A Statistics Canada survey finds that fewer Canadian youth ages 10 to 14 are smoking, the Canadian Press reported June 14.
According to the data, 6.2 percent of Canadian children in grades 5 to 9 said they smoked in 2002, a drop from the 13.6 percent who said they smoked in 1994.
The study also found that youth smoking is most prevalent in Quebec, with 55 percent of the children who said they smoked in 2002 coming from the province. “Quebec traditionally has higher smoking rates, they traditionally have been more tolerant towards smoking,” said Dr. Murray Kaiserman, director of the office of research, surveillance, and evaluation in Health Canada’s tobacco-control program.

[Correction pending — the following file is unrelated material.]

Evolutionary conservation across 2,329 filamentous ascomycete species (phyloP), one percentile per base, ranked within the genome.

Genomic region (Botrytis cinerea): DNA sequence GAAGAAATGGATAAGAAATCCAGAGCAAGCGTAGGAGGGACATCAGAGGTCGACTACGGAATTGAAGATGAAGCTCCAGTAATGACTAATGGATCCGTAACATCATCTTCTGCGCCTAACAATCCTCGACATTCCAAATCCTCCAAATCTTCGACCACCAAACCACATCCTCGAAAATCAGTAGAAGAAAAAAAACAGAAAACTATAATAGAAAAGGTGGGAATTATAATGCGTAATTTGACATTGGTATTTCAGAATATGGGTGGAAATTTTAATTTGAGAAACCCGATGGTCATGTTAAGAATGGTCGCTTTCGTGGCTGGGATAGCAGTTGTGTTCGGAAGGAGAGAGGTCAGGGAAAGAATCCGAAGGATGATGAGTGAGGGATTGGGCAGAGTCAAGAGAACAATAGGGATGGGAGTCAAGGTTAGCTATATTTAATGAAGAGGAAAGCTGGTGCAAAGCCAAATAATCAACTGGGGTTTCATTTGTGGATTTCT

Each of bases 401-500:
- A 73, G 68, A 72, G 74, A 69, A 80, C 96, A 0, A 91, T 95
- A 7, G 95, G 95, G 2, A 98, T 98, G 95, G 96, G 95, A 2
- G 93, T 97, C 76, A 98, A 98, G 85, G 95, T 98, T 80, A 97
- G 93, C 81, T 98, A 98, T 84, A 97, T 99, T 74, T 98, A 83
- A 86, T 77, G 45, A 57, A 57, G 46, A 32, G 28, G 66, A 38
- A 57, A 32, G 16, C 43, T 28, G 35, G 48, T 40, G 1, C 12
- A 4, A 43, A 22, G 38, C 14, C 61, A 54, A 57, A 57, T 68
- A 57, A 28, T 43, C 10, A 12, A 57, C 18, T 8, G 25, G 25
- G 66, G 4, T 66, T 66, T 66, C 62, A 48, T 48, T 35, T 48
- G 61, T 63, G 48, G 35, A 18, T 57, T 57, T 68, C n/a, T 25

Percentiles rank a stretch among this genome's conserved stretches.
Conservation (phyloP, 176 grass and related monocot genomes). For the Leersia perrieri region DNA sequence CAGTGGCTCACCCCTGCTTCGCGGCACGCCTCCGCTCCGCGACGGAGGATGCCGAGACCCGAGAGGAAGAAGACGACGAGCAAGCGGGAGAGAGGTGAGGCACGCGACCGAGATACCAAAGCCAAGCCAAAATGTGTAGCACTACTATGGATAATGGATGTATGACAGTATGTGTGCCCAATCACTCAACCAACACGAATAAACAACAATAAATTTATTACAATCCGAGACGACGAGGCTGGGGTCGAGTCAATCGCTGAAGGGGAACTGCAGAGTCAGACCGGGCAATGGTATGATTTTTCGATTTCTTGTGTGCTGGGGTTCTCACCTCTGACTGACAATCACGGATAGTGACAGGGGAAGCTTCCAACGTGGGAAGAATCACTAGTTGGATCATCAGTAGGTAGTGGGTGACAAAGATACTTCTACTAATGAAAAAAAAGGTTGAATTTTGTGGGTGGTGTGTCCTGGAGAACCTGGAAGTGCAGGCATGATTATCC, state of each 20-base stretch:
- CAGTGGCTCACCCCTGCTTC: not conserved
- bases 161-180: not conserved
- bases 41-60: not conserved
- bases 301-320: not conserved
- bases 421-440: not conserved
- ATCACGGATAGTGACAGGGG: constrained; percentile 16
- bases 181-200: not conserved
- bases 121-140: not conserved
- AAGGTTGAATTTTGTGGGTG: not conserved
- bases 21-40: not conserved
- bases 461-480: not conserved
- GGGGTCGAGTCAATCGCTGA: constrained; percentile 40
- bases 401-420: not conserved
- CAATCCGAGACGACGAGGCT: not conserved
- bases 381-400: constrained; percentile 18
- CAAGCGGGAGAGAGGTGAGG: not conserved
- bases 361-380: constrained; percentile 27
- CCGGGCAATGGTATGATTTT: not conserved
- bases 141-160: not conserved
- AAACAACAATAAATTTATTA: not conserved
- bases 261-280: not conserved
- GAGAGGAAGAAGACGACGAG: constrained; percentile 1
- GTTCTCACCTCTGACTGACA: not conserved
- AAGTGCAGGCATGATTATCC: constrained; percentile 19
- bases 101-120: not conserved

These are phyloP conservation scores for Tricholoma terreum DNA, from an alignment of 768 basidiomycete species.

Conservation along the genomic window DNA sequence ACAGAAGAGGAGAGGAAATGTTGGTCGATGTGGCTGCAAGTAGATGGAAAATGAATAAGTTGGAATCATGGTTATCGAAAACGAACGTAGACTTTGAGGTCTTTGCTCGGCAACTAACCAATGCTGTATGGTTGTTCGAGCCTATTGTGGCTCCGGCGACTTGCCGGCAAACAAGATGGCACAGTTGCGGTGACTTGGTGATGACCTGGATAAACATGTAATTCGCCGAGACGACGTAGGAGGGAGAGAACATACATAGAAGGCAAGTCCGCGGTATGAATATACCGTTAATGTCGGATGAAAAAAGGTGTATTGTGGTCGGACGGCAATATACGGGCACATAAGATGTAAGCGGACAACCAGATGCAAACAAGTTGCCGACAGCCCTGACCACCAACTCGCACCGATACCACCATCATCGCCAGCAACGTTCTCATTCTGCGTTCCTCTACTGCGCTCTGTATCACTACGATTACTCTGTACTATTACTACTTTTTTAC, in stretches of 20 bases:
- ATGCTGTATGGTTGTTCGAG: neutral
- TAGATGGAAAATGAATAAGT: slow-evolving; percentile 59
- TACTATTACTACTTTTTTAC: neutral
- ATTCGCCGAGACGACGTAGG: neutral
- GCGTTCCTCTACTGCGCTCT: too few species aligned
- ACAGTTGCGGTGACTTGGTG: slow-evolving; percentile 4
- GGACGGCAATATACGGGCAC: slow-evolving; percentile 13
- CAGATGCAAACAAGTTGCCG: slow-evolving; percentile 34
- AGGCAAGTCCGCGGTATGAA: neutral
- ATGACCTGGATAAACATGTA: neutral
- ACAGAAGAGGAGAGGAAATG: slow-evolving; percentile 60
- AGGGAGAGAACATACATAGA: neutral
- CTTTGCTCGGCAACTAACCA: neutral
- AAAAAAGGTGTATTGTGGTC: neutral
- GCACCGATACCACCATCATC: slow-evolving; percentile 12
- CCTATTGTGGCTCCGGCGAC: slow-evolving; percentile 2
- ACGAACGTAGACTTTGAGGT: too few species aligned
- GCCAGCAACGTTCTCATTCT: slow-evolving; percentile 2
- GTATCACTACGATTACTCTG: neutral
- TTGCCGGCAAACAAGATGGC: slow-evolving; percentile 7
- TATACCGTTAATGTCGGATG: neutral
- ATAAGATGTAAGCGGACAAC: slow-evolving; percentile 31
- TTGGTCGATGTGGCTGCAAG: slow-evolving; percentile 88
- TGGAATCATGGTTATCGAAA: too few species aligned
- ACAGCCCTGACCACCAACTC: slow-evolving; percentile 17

Newfoundland and Labrador also have a high number of young smokers. However, the survey found the smoking rate on the decline overall even in these hot spots.
Kaiserman said the high cost of cigarettes, along with smoking becoming less socially acceptable, can be credited for the decline in youth smoking.
The survey results were based on responses from questionnaires completed by 19,000 children in 955 classes in randomly selected schools across Canada.